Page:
What, you don't have a podcast yet?

That's this year's version of, "What, you don't have a blog yet?" Podcasts -- downloadable audio clips that you can listen to on your computer or on a digital music player such as an iPod -- are riding an extraordinary wave of hype.

Where blogs are supposed to make newspapers obsolete, podcasts are supposed to turn radio into a dusty fossil.

And just as people last year were rushing to launch their own journals on the Web, folks are now jumping into podcasting. Former senator and vice presidential candidate John Edwards has a podcast, and so does Ward 2 D.C. Council member Jack Evans.

Given time, podcasts may very well live up to the most optimistic predictions offered about them. For now, though, the programming available in the pod-verse teems with both brilliance and boredom. The software needed to tune into this bounty also could use more work -- even after the improvements in Apple's new version of its iTunes music program.

The basic idea behind podcasting is to work around the annoying reality that until we get universal broadband Internet access, you can't tune into Internet radio in most of the places you'd like to.

Podcasters abandon real-time streaming over the Internet in favor of recording a program in advance, then letting users download it and listen to it on their own time. A podcast is essentially shrink-wrapped radio, almost always in the form of an MP3 audio file.

You can listen to that right in your Web browser, you can download it and play it on a computer later on, or you can copy it to an iPod or most other music players.

But listening to the wrong podcasts may leave you wondering why anybody bothers. It's not that mediocrity is so much more prevalent among podcasters than bloggers -- or newspaper reporters. It's just more obvious.

Simply speaking clearly and engagingly into a microphone is not always a natural skill. Podcasters can also routinely make rookie mistakes like forgetting to talk close enough to a microphone, or allowing feedback to screech into the recording.

Cleaning up the aural equivalent of typos -- "um," "er" and "uh" -- is far trickier in sound-recording software than in any word processor. Perhaps because editing after the fact takes so much time, many podcasters seem compelled to try to blitz through a podcast in a single take.

Scripts also often appear optional: Quite a few podcasts are ad-libbed -- even when their authors blather on for upwards of an hour.

All that combines to make for some spectacularly bad material: flat, rambling, filibuster-length monologues with awkward pacing, stilted pauses and maybe even a yawn or two. Listening to lengthy voice-mail messages on your answering machine can be more fun.

Good podcasts, on the other hand, compete with anything you can hear on AM or FM. They're more than just one person's yammerings; they're built of lots of different bits weaved together artfully. (Some of the best podcasts come straight from radio; National Public Radio stations have been aggressively publishing their work in this medium.)

In radio, music is a major ingredient. But in podcasts, it's not. That's because including a song in a podcast MP3 amounts to giving listeners a free copy of it, something that most musicians and record labels do not allow. To stay out of legal trouble, podcasters have to seek out "pod-safe" music, songs whose copyright holders specifically permit redistribution via podcast. Many just stick to spoken-word material instead.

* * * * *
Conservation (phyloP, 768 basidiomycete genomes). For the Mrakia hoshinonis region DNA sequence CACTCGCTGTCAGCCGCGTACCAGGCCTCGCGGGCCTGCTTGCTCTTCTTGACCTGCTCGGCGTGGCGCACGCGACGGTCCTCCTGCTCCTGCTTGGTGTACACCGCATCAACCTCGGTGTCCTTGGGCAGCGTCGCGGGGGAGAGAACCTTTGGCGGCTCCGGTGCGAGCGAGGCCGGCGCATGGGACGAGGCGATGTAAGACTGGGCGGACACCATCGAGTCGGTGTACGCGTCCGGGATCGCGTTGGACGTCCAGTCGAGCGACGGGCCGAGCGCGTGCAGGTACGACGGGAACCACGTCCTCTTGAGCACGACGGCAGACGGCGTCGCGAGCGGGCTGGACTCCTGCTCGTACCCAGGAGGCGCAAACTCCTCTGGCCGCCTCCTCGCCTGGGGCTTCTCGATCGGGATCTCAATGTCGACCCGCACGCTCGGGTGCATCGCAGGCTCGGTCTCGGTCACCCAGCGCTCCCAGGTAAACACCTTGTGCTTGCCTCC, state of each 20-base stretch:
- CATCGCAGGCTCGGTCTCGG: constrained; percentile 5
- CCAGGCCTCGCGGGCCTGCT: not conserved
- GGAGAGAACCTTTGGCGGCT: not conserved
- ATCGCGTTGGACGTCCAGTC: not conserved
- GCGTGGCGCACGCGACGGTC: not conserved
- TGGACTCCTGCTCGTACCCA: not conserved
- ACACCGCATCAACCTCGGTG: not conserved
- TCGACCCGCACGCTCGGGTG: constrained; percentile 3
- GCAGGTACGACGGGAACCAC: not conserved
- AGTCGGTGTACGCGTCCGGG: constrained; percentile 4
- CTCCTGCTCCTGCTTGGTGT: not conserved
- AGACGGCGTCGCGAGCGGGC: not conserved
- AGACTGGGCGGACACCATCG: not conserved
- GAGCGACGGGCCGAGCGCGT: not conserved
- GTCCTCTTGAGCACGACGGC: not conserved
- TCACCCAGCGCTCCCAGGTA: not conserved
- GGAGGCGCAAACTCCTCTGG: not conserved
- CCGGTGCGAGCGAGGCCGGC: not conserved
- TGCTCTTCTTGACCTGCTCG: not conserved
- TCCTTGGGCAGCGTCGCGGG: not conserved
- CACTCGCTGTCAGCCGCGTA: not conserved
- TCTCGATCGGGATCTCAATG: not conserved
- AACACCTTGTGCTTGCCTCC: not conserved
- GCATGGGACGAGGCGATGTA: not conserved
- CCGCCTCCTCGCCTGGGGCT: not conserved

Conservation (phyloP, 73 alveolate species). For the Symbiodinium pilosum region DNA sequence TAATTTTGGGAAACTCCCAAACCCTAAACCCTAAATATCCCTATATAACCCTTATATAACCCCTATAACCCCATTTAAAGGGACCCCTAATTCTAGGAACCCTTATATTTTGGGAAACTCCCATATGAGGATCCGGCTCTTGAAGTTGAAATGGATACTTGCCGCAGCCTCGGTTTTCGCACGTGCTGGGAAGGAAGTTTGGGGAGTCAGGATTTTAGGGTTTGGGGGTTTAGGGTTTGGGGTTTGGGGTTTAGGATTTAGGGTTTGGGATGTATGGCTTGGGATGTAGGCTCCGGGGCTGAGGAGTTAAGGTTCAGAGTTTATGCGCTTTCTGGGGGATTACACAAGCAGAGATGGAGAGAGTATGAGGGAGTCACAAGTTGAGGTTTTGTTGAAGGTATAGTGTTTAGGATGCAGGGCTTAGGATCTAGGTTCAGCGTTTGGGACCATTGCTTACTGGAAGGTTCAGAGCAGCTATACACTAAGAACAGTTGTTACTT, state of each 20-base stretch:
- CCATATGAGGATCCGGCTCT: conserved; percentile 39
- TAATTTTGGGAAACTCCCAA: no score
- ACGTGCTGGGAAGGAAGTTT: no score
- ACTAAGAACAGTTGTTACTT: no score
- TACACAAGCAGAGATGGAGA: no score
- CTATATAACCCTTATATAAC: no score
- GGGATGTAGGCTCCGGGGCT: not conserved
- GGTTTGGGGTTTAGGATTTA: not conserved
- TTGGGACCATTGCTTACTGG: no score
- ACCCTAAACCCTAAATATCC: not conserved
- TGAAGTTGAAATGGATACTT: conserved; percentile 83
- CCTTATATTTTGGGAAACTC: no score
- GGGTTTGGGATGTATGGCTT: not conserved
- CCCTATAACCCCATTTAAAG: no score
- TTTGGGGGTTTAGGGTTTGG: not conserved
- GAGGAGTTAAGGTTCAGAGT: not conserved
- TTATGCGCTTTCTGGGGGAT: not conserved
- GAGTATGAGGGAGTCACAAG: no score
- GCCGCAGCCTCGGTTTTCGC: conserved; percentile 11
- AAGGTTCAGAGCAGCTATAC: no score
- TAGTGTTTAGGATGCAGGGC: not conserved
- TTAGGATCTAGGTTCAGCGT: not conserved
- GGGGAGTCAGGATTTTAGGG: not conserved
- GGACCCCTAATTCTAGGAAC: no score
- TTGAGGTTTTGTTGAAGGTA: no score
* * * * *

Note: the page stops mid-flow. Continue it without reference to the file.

Beyond content, the other part of the podcast puzzle is the software needed to collect these audio downloads and transfer them to portable music players.

Until Apple's update to iTunes, podcast listeners would have to choose between one of a few specialized programs to search for, download and subscribe to podcasts. They'd usually then need to switch to a second program to copy podcast MP3s to their music players.

Compared with that, iTunes 4.9 (www.apple.com/itunes/) makes podcasting breathtakingly simple. It includes a comprehensive, easily searched directory of podcasts; although this directory is integrated into Apple's iTunes Music Store, podcasts are free to download. Nor do podcasters have to pay to be included; they only need to give Apple the address of the site serving up their podcasts and some basic data about the podcast's contents.

Listeners, in turn, just need to find an interesting podcast -- either by locating it in iTunes, or by clicking an iTunes link on the podcaster's own site. They then can hear a preview of it, download the current episode or subscribe to the podcast. From there, iTunes will copy new episodes to an iPod and can automatically erase old ones.

The interface does suffer a couple of hiccups, however. The iTunes podcast directory is two screens away when you start up iTunes. And once you download or subscribe to a podcast, iTunes takes you to the listing of podcasts on your own computer without offering a "back" button to return you to your prior spot in the iTunes directory. (Fortunately, but not intuitively, clicking the "Music Store" icon will take you back.)

Further, a few podcast links in iTunes don't yield any downloadable files, and the synchronization of downloaded podcasts to an iPod Mini had some glitches of its own.

The most useful part about iTunes' newfound embrace of podcasting, however, may not be what it does to simplify tuning in, but how it presents the breadth of podcasts available. The most promising part about the podcast business is that, unlike radio, it has infinite room for anybody; there isn't a fixed set of channels that can be bought up by the big media conglomerates. Podcasting may be a mess, but at least it's a mess that everybody has the same access to.

Living with technology, or trying to? E-mail Rob Pegoraro at rob@twp.com.